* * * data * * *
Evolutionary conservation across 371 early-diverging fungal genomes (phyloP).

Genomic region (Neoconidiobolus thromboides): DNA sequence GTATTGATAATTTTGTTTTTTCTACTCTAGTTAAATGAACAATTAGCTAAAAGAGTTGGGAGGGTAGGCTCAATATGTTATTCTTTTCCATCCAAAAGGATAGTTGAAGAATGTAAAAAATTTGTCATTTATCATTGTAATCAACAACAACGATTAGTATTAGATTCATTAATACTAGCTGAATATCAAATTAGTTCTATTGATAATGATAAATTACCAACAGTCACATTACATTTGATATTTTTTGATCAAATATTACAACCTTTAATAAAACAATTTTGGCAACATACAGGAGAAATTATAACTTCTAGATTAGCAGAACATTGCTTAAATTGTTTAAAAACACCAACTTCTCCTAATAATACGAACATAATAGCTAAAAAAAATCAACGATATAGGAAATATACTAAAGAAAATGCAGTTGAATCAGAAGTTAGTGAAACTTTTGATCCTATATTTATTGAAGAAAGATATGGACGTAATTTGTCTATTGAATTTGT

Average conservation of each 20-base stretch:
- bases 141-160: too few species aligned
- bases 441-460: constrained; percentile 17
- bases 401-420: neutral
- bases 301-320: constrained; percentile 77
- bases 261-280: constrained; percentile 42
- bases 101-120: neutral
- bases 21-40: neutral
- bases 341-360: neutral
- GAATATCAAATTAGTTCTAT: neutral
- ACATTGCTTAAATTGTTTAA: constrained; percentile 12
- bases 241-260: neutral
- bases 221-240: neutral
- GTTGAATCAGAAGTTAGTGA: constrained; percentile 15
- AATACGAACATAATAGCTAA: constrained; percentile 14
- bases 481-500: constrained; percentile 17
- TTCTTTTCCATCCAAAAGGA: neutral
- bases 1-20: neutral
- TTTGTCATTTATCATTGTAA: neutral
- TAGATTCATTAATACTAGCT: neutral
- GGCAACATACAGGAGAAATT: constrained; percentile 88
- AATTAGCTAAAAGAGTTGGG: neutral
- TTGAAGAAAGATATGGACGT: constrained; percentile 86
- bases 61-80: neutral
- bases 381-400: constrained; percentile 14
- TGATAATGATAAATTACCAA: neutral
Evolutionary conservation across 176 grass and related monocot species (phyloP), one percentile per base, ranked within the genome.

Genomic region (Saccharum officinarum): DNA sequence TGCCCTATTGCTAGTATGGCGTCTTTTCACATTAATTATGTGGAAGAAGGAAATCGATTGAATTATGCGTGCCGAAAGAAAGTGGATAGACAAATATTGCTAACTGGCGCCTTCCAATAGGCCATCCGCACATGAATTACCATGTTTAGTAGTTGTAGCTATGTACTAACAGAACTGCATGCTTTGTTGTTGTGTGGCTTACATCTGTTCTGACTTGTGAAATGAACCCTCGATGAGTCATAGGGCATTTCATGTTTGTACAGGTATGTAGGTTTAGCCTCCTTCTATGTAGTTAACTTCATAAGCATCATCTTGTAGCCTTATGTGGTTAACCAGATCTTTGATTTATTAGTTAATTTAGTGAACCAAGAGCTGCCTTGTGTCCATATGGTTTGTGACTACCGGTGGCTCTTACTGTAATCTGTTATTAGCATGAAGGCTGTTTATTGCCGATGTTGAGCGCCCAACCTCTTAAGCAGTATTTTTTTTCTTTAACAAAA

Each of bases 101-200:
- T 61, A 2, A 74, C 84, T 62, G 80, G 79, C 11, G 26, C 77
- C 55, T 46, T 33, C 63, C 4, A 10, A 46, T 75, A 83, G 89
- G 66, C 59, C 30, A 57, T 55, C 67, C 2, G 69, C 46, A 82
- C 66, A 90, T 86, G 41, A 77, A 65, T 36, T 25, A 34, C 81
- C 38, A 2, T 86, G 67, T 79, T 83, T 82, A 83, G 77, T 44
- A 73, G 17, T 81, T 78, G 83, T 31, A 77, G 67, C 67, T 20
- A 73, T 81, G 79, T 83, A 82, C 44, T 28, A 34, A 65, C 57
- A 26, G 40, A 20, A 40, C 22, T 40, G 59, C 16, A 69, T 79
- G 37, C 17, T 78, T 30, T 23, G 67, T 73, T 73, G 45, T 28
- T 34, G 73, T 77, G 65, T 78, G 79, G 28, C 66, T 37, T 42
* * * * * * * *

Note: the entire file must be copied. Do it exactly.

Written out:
Evolutionary conservation across 371 early-diverging fungal genomes (phyloP).

Genomic region (Neoconidiobolus thromboides): DNA sequence GTATTGATAATTTTGTTTTTTCTACTCTAGTTAAATGAACAATTAGCTAAAAGAGTTGGGAGGGTAGGCTCAATATGTTATTCTTTTCCATCCAAAAGGATAGTTGAAGAATGTAAAAAATTTGTCATTTATCATTGTAATCAACAACAACGATTAGTATTAGATTCATTAATACTAGCTGAATATCAAATTAGTTCTATTGATAATGATAAATTACCAACAGTCACATTACATTTGATATTTTTTGATCAAATATTACAACCTTTAATAAAACAATTTTGGCAACATACAGGAGAAATTATAACTTCTAGATTAGCAGAACATTGCTTAAATTGTTTAAAAACACCAACTTCTCCTAATAATACGAACATAATAGCTAAAAAAAATCAACGATATAGGAAATATACTAAAGAAAATGCAGTTGAATCAGAAGTTAGTGAAACTTTTGATCCTATATTTATTGAAGAAAGATATGGACGTAATTTGTCTATTGAATTTGT

Average conservation of each 20-base stretch:
- bases 141-160: too few species aligned
- bases 441-460: constrained; percentile 17
- bases 401-420: neutral
- bases 301-320: constrained; percentile 77
- bases 261-280: constrained; percentile 42
- bases 101-120: neutral
- bases 21-40: neutral
- bases 341-360: neutral
- GAATATCAAATTAGTTCTAT: neutral
- ACATTGCTTAAATTGTTTAA: constrained; percentile 12
- bases 241-260: neutral
- bases 221-240: neutral
- GTTGAATCAGAAGTTAGTGA: constrained; percentile 15
- AATACGAACATAATAGCTAA: constrained; percentile 14
- bases 481-500: constrained; percentile 17
- TTCTTTTCCATCCAAAAGGA: neutral
- bases 1-20: neutral
- TTTGTCATTTATCATTGTAA: neutral
- TAGATTCATTAATACTAGCT: neutral
- GGCAACATACAGGAGAAATT: constrained; percentile 88
- AATTAGCTAAAAGAGTTGGG: neutral
- TTGAAGAAAGATATGGACGT: constrained; percentile 86
- bases 61-80: neutral
- bases 381-400: constrained; percentile 14
- TGATAATGATAAATTACCAA: neutral
Evolutionary conservation across 176 grass and related monocot species (phyloP), one percentile per base, ranked within the genome.

Genomic region (Saccharum officinarum): DNA sequence TGCCCTATTGCTAGTATGGCGTCTTTTCACATTAATTATGTGGAAGAAGGAAATCGATTGAATTATGCGTGCCGAAAGAAAGTGGATAGACAAATATTGCTAACTGGCGCCTTCCAATAGGCCATCCGCACATGAATTACCATGTTTAGTAGTTGTAGCTATGTACTAACAGAACTGCATGCTTTGTTGTTGTGTGGCTTACATCTGTTCTGACTTGTGAAATGAACCCTCGATGAGTCATAGGGCATTTCATGTTTGTACAGGTATGTAGGTTTAGCCTCCTTCTATGTAGTTAACTTCATAAGCATCATCTTGTAGCCTTATGTGGTTAACCAGATCTTTGATTTATTAGTTAATTTAGTGAACCAAGAGCTGCCTTGTGTCCATATGGTTTGTGACTACCGGTGGCTCTTACTGTAATCTGTTATTAGCATGAAGGCTGTTTATTGCCGATGTTGAGCGCCCAACCTCTTAAGCAGTATTTTTTTTCTTTAACAAAA

Each of bases 101-200:
- T 61, A 2, A 74, C 84, T 62, G 80, G 79, C 11, G 26, C 77
- C 55, T 46, T 33, C 63, C 4, A 10, A 46, T 75, A 83, G 89
- G 66, C 59, C 30, A 57, T 55, C 67, C 2, G 69, C 46, A 82
- C 66, A 90, T 86, G 41, A 77, A 65, T 36, T 25, A 34, C 81
- C 38, A 2, T 86, G 67, T 79, T 83, T 82, A 83, G 77, T 44
- A 73, G 17, T 81, T 78, G 83, T 31, A 77, G 67, C 67, T 20
- A 73, T 81, G 79, T 83, A 82, C 44, T 28, A 34, A 65, C 57
- A 26, G 40, A 20, A 40, C 22, T 40, G 59, C 16, A 69, T 79
- G 37, C 17, T 78, T 30, T 23, G 67, T 73, T 73, G 45, T 28
- T 34, G 73, T 77, G 65, T 78, G 79, G 28, C 66, T 37, T 42